Formed in 2005 at the College of William and Mary and currently hailing from Washington D.C., Caustic Casanova has seen a tumultuous decade. Almost losing drummer/vocalist Stefanie Zaenker to a near-fatal accident wasn’t enough to keep them out of the game. Following up the commercial and critical success of 2012’s Someday You Will be Proven Correct and the departure of the group’s original guitarist, Breaks bleeds solidarity and sounds like the effort of close friends. How will the addition of new guitarist Andrew Yonki shift Casanova’s dynamic?
“Thundersnow” opens Breaks with a confident pace and hungry riffs, opening up to a space where listeners can’t help but pay attention to Francis Beringer and Zaenker exclaiming “A dream is real while it happens,” setting a tone of immediacy and freedom that carries throughout. “Show Some Shame” showcases Casanova’s uncanny ability to shape-shift from one genre to another, even within verse, handling transitions between punk and metal with ease. “Quetzelteca Deathswitch Blues” has a runaway beat and a natural performance. The album sounds organic enough to convince you it’s from a past decade. “No Sky July” is a stretch display of psych-rock that drags on a tiny bit too long but really hammers home Caustic Casanova’s patience and willingness to expand one concept as far as they can. “The Painted Desert” is brawny and spaced-out, closing out Breaks with a sweeping display of genre-bending that gently brings you down to earth.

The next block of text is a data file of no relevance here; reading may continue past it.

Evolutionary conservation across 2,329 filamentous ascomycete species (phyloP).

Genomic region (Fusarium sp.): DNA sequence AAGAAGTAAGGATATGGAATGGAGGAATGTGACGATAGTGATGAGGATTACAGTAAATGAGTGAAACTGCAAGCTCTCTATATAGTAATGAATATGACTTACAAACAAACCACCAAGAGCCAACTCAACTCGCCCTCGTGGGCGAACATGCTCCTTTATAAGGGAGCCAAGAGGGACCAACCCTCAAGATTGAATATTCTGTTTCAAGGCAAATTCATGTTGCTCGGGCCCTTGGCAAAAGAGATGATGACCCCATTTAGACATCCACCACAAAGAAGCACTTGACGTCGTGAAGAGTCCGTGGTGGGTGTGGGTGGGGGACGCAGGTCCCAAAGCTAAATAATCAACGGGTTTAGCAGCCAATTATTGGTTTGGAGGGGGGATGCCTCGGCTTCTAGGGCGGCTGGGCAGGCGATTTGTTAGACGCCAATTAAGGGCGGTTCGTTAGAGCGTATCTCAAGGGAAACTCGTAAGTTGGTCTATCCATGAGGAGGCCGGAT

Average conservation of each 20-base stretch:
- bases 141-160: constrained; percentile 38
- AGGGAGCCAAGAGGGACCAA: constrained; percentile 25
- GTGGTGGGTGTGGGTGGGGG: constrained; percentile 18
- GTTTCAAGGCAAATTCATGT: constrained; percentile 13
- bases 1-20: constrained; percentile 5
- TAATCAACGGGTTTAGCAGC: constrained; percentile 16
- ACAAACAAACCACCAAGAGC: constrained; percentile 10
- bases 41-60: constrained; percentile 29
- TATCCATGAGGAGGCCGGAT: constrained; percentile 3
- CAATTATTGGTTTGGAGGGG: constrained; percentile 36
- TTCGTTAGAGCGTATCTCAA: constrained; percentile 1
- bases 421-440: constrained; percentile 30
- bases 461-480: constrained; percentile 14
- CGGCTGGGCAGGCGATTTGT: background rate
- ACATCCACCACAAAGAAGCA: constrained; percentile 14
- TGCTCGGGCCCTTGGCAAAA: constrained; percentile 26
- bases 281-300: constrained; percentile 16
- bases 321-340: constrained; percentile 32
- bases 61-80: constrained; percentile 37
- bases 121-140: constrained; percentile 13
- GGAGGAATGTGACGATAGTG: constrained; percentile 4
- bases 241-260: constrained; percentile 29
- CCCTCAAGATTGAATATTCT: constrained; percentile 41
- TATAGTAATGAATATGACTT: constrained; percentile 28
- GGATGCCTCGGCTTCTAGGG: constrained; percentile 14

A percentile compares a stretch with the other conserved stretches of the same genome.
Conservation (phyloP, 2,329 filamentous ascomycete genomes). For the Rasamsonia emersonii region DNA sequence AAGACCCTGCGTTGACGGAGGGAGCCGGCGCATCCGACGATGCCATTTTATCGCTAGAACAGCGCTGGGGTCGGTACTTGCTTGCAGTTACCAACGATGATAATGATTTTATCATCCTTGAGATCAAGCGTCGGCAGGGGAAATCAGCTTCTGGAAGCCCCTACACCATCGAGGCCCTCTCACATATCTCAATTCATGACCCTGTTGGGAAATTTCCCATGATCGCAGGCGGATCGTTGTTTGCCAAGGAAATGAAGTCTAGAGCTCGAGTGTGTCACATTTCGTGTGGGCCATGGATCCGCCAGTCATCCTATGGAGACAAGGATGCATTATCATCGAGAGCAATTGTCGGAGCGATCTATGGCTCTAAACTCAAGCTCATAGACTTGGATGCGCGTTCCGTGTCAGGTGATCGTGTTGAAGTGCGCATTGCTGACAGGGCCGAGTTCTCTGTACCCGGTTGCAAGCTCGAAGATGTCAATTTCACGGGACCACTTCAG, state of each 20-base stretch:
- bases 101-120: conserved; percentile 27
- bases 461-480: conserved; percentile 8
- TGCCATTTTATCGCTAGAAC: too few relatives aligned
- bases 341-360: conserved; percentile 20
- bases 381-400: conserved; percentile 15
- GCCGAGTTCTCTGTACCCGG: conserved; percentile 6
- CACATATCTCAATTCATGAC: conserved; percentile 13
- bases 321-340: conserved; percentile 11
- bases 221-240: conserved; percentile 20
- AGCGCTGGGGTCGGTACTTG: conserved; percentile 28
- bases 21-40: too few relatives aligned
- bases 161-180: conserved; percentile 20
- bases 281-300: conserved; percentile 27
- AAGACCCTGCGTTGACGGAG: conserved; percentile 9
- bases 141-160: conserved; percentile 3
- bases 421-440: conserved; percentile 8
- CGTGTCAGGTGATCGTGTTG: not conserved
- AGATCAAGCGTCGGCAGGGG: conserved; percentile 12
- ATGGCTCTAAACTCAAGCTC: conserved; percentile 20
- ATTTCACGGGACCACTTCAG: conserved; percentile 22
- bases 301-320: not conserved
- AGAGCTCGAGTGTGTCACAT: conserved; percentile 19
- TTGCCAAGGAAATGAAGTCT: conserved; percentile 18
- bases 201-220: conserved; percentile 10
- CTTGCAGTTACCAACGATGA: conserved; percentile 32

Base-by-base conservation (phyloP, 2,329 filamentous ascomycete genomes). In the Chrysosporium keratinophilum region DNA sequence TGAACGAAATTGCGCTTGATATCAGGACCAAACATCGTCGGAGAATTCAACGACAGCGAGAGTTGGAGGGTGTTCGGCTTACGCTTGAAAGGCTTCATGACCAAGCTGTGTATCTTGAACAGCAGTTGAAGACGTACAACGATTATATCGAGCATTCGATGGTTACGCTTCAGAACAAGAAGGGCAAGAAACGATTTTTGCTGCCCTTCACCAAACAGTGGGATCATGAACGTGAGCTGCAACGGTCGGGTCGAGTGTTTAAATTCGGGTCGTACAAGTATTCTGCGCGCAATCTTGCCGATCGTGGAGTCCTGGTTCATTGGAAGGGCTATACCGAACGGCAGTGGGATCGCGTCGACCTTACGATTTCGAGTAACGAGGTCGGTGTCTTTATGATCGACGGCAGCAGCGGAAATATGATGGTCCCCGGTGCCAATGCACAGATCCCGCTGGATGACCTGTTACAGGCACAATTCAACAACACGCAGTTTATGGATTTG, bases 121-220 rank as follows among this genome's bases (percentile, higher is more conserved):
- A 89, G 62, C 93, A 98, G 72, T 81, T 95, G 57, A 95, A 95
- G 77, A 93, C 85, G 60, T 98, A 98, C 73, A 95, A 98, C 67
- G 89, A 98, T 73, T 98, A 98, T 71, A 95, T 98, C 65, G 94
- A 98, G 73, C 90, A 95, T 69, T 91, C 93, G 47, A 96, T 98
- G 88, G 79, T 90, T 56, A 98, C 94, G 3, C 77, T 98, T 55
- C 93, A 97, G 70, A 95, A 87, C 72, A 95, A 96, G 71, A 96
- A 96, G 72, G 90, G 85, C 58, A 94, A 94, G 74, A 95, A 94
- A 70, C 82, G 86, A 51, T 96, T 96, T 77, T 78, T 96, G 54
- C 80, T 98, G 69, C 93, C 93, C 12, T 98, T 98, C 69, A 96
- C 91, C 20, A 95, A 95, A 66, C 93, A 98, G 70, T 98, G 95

Breaks is unforced and patient, with a brooding and driving sensibility. The group is clearly unafraid to dwell on certain musical ideas, occasionally fleshing them out to the point of excess. The pacing may not be perfect but the approach is refreshing. It’s clear that after losing their old guitarist, the core members stepped to the front. The bass-heavy sound catches your attention because it doesn’t breath currency and it doesn’t try to fit in. Caustic Casanova is putting out a solid entry into an unsaturated region of rock sub-genre mash, with elements of post-punk, post-rock, post-metal, progressive, blues, and hard rock coming together in an altogether endearing vibe that feels like a house show minus the amateurism. There’s no pretension here, but their is a healthy amount of heart and guts.